By Jane Perlez and Pir Zubair Shah, NY Times, October 3, 2008
PESHAWAR, Pakistan — War has come to Pakistan, not just as terrorist bombings, but as full-scale battles, leaving Pakistanis angry and dismayed as the dead, wounded and displaced turn up right on their doorstep.
An estimated 250,000 people have now fled the helicopters, jets, artillery and mortar fire of the Pakistani Army, and the assaults, intimidation and rough justice of the Taliban who have dug into Pakistan’s tribal areas.
About 20,000 people are so desperate that they have flooded over the border from the Bajaur tribal area to seek safety in Afghanistan.
Many others are crowding around this northwest Pakistani city, where staff members from the United Nations refugee agency are present at nearly a dozen camps.
No reliable casualty figures are available. But the International Committee of the Red Cross flew in a special surgical team from abroad last week to work alongside Pakistani doctors and help treat the wounded in two hospitals, so urgent has the need become.
“This is now a war zone,” said Marco Succi, the spokesman for the International Committee of the Red Cross.
Not since Pakistan forged an alliance with the United States after 9/11 has the Pakistani Army fought its own people on such a scale and at such close quarters to a major city. After years of relative passivity, the army is now engaged in heavy fighting with the militants on at least three fronts.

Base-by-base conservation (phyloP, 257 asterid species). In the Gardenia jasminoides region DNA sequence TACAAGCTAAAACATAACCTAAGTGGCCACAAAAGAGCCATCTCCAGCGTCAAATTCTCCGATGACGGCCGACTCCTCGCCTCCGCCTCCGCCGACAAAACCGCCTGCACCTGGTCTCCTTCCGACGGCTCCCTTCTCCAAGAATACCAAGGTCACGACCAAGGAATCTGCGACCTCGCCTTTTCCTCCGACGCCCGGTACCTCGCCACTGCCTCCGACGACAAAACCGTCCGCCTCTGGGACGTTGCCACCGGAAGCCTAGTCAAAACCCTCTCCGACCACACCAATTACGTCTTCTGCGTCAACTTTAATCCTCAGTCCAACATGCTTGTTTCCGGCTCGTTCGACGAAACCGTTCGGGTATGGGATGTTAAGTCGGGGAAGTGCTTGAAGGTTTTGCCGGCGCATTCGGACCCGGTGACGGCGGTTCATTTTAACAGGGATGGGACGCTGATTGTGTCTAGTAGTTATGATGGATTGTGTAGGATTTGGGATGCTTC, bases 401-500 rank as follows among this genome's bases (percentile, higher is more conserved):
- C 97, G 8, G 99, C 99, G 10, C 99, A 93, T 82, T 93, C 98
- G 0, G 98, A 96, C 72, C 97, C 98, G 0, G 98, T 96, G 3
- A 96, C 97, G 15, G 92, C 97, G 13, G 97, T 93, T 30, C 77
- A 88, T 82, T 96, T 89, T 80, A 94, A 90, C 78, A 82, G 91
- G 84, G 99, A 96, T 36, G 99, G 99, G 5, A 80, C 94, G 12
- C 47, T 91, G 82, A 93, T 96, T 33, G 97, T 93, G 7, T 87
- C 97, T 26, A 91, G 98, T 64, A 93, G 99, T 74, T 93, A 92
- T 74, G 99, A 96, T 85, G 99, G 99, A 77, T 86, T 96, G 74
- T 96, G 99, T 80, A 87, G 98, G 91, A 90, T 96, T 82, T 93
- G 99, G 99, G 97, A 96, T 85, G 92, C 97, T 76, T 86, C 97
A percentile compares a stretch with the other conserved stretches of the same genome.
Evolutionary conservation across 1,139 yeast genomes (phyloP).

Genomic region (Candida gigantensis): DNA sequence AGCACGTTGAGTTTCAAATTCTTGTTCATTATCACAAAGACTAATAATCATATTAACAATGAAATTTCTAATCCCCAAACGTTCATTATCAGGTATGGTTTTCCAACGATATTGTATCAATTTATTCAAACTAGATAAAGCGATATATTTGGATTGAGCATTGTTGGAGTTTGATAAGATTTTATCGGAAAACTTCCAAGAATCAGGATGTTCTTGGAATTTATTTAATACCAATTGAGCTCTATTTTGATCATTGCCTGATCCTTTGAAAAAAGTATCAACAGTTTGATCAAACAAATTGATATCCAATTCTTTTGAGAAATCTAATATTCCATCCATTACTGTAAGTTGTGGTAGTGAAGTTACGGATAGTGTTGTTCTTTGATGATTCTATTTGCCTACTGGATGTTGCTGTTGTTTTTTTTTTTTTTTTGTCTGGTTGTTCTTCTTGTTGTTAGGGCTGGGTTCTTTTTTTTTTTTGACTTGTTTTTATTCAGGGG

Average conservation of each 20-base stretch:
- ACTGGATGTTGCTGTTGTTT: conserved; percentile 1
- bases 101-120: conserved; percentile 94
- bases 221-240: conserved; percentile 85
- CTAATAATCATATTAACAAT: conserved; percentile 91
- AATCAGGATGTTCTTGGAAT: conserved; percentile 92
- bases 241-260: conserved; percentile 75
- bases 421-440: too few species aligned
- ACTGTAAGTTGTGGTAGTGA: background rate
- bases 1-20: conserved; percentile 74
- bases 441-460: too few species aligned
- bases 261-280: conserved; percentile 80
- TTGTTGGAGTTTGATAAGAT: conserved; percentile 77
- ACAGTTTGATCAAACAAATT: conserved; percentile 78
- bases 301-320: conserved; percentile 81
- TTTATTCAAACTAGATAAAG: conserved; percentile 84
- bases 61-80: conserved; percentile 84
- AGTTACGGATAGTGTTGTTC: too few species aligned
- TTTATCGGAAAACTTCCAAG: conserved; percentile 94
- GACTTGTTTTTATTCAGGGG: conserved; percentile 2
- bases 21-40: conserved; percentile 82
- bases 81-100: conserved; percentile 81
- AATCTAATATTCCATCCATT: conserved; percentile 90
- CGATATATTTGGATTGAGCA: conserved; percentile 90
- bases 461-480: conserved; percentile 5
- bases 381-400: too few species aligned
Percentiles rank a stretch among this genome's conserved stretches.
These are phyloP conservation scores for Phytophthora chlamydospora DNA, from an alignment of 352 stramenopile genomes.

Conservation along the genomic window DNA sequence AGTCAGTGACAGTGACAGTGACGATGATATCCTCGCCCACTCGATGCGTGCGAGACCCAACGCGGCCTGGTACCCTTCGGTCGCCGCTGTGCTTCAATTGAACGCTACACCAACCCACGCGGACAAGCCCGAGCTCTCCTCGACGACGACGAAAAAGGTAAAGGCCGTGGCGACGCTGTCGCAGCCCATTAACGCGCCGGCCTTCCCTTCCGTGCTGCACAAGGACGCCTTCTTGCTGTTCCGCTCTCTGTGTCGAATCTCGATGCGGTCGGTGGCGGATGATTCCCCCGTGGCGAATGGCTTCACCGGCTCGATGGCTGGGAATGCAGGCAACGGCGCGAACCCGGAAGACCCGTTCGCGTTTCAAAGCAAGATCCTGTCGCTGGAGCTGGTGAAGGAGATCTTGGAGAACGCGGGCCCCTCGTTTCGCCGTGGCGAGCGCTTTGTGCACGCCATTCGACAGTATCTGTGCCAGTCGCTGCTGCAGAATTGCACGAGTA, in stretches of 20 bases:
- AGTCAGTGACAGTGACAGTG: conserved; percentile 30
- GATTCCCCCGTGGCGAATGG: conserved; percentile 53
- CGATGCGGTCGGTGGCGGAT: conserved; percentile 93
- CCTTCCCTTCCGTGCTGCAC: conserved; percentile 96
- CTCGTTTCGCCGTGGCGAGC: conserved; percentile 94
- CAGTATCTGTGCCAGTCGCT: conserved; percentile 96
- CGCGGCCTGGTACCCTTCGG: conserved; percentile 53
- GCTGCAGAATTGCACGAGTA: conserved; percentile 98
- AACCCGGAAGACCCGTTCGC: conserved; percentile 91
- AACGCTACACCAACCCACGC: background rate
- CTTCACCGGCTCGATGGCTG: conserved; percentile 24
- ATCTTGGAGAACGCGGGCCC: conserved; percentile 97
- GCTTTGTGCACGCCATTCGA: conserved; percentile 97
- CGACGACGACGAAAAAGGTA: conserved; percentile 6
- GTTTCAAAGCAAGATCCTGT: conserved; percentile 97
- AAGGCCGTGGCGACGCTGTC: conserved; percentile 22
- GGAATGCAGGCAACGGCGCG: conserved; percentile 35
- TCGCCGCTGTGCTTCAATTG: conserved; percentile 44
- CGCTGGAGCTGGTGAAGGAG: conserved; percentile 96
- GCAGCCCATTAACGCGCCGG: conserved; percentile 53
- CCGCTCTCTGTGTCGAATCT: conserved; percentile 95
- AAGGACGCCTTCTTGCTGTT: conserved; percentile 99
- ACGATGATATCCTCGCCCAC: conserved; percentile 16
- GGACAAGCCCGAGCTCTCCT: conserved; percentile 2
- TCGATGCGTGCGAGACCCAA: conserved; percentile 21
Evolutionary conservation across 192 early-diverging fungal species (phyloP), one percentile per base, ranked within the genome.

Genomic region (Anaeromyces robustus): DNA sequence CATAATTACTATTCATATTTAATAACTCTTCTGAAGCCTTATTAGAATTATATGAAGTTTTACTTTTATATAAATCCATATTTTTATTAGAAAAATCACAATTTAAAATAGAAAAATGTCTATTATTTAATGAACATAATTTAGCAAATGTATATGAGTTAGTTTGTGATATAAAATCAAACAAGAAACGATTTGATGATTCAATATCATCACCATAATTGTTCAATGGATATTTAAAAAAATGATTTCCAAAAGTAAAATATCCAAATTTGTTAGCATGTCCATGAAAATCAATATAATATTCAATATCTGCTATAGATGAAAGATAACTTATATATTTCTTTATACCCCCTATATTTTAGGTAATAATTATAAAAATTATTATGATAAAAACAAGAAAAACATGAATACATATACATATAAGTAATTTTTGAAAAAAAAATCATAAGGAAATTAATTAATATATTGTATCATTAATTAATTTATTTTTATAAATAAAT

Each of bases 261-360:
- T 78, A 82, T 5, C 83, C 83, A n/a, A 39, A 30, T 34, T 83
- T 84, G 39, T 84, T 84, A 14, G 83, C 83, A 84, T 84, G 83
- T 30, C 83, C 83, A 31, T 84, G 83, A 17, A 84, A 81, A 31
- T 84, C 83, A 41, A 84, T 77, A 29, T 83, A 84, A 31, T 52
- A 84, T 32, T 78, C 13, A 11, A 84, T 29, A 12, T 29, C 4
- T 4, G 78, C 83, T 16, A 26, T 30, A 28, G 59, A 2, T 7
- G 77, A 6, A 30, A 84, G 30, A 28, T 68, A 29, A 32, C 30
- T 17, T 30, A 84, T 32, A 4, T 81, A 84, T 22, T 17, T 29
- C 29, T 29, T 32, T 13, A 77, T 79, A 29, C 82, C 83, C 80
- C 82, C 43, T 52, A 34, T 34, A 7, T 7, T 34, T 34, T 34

The sudden engagement of the Pakistani Army comes after months in which the United States has heaped criticism, behind the scenes and in public, on Pakistan for not doing enough to take on the militants, and increasingly took action into its own hands with drone strikes and even a raid by Special Operations forces in Pakistan’s tribal areas.
But the army campaign has also unfolded as the Taliban have encroached deeper into Pakistan proper and carried out far bolder terrorist attacks, like the Marriott Hotel bombing on Sept. 20, which have generated fears among the political, business and diplomatic elite that the country is teetering.
Fighting on Three Fronts
In early August, goaded by the American complaints and faced with a nexus of the Taliban and Al Qaeda that had become too powerful to ignore, the chief of the Pakistan military, Gen. Ashfaq Parvez Kayani, opened the front in Bajaur, a Taliban and Qaeda stronghold along the Afghan border.
Earlier this summer, the military became locked in an uphill fight against the militants in Swat, a more settled area of North-West Frontier Province that was once a middle-class ski resort. Today it is a maelstrom of killing.
“Swat is a place of hell,” said Wajid Ali Khan, a minister in the provincial government who has taken refuge in Peshawar. Mr. Khan said he was so afraid that he had not been to his house in Swat for a month.